Question: Don't a lot of breweries use english yeast to make American style beers? The example I would give is Stone. I believe it is recommended to use WLP002/007 when cloning their beers. Am I incorrect?

no you are correct - nothing wrong with using either 002 or 007 or their counterparts with other yeast companies in an american ale.  Stone is just one of a sea of many breweries that do the same.
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Offline erockrph

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Re: pale ale overhaul
« Reply #6 on: August 22, 2013, 03:50:03 PM »
Question: Don't a lot of breweries use english yeast to make American style beers? The example I would give is Stone. I believe it is recommended to use WLP002/007 when cloning their beers. Am I incorrect?

no you are correct - nothing wrong with using either 002 or 007 or their counterparts with other yeast companies in an american ale.  Stone is just one of a sea of many breweries that do the same.

+1 - And if you stay on the cool side of fermentation temps, then you can still get a pretty clean yeast profile.
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Offline fmader

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Re: pale ale overhaul
« Reply #7 on: August 23, 2013, 04:22:56 PM »
Question: Don't a lot of breweries use english yeast to make American style beers? The example I would give is Stone. I believe it is recommended to use WLP002/007 when cloning their beers. Am I incorrect?

no you are correct - nothing wrong with using either 002 or 007 or their counterparts with other yeast companies in an american ale.  Stone is just one of a sea of many breweries that do the same.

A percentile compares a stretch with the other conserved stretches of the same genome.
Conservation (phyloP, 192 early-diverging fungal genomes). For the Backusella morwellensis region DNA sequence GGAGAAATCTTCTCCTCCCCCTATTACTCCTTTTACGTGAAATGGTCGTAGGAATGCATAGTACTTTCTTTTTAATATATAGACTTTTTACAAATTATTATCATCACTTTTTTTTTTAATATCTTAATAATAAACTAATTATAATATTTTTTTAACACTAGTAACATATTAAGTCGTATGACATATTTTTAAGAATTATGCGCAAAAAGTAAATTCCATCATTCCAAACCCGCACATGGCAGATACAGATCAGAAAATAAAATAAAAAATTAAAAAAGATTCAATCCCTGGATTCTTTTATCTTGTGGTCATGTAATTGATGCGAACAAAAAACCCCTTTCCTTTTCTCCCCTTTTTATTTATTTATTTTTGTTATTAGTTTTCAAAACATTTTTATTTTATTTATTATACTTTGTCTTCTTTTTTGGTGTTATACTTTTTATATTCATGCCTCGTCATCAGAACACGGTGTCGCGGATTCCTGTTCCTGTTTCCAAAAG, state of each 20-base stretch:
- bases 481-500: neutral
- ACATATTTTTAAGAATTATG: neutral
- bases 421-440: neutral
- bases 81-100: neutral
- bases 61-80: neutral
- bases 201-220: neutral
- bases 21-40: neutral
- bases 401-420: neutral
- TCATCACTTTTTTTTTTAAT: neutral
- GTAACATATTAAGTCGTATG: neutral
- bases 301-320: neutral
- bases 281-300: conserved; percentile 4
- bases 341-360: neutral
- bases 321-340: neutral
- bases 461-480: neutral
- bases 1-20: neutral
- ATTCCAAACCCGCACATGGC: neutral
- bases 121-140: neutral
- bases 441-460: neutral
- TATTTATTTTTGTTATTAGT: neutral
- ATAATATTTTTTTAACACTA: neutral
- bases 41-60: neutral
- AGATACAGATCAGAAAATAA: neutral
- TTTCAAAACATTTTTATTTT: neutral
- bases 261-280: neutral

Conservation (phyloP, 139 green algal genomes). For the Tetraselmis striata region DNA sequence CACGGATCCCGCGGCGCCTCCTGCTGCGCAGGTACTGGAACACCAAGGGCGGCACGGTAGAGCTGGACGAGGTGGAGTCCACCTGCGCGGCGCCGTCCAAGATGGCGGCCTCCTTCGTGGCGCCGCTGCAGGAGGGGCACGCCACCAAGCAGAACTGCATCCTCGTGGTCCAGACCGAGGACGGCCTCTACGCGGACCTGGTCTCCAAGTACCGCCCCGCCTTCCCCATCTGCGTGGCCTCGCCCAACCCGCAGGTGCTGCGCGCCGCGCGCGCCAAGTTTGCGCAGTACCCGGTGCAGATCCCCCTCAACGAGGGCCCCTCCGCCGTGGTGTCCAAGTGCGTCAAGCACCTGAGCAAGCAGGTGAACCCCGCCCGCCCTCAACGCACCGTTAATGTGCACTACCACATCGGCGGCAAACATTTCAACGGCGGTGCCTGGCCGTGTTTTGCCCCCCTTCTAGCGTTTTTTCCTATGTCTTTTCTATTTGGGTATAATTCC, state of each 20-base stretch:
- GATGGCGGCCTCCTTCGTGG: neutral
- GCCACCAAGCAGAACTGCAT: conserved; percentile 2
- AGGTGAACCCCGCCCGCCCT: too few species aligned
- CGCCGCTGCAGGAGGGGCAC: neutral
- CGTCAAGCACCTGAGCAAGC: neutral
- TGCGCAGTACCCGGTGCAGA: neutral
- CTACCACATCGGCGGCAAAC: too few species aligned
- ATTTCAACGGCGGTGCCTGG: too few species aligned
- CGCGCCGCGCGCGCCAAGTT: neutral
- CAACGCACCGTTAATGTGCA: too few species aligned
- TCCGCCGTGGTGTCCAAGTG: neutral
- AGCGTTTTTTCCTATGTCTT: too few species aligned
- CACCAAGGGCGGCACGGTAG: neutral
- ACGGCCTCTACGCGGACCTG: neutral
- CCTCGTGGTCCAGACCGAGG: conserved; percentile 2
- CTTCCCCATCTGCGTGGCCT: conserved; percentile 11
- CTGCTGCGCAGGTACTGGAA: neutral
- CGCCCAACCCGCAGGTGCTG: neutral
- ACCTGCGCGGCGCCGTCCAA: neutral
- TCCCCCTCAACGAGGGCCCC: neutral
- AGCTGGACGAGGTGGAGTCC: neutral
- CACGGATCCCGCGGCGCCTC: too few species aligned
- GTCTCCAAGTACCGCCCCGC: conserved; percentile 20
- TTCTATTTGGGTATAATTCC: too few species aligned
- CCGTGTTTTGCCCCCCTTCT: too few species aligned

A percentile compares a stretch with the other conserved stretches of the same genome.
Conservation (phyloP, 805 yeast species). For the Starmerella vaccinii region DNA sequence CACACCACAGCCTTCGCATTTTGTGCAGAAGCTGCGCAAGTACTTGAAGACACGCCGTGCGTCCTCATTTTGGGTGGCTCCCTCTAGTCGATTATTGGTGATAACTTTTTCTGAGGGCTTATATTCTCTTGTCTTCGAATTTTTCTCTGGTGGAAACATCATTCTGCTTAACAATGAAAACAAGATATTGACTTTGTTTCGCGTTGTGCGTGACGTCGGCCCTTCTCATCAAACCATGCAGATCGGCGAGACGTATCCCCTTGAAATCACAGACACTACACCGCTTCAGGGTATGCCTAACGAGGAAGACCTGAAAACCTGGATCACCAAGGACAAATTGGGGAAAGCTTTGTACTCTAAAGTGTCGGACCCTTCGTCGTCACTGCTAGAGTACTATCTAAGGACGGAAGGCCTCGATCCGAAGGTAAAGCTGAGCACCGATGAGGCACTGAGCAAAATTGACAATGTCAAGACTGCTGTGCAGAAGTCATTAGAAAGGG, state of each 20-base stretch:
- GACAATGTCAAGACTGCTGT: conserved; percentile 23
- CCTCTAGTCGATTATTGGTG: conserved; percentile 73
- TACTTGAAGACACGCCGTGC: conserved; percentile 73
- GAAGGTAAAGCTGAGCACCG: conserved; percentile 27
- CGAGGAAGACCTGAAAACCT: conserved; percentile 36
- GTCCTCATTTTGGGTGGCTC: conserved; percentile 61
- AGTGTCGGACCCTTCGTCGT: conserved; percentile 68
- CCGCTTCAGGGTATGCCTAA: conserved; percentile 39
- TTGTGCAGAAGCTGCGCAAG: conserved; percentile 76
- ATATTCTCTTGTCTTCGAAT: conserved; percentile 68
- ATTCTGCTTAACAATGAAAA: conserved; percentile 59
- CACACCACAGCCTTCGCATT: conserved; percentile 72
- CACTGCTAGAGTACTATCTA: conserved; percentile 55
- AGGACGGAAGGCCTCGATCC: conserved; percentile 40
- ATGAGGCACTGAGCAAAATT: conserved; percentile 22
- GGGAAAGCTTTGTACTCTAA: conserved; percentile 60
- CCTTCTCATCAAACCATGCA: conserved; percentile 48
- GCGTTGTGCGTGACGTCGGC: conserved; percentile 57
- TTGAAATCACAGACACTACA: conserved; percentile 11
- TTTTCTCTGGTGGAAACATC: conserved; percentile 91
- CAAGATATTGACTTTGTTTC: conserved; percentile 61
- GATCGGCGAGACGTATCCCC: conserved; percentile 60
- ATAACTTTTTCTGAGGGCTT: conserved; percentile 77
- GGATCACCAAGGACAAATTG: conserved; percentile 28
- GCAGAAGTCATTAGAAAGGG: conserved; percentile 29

+1 - And if you stay on the cool side of fermentation temps, then you can still get a pretty clean yeast profile.

So any of you that have tried 007 in an IPA... How is it? I've only used it in a stout and I like it there. I usually only use 001 in my IPAs but was thinking of broadening the horizons a bit.
Frank

Offline guido

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Re: pale ale overhaul
« Reply #8 on: August 23, 2013, 06:15:19 PM »
I'm trying to get rid of the crystal in my APA's and IPA's, but it's hard to let go!  Also trying to avoid 6o min boil hops.  Going with FWH and hammer it with hops during the last 15-20 minutes.  I like to use Amarillo, Simcoe, and Centennial, with the Wyeast 1272.
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Offline gmac

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Re: pale ale overhaul
« Reply #9 on: August 23, 2013, 08:22:25 PM »
Question: Don't a lot of breweries use english yeast to make American style beers? The example I would give is Stone. I believe it is recommended to use WLP002/007 when cloning their beers. Am I incorrect?

no you are correct - nothing wrong with using either 002 or 007 or their counterparts with other yeast companies in an american ale.  Stone is just one of a sea of many breweries that do the same.

+1 - And if you stay on the cool side of fermentation temps, then you can still get a pretty clean yeast profile.

So any of you that have tried 007 in an IPA... How is it? I've only used it in a stout and I like it there. I usually only use 001 in my IPAs but was thinking of broadening the horizons a bit.

It's great. 007 is my go to for most everything. Ferment below 70 in my opinion. Nice dry beer.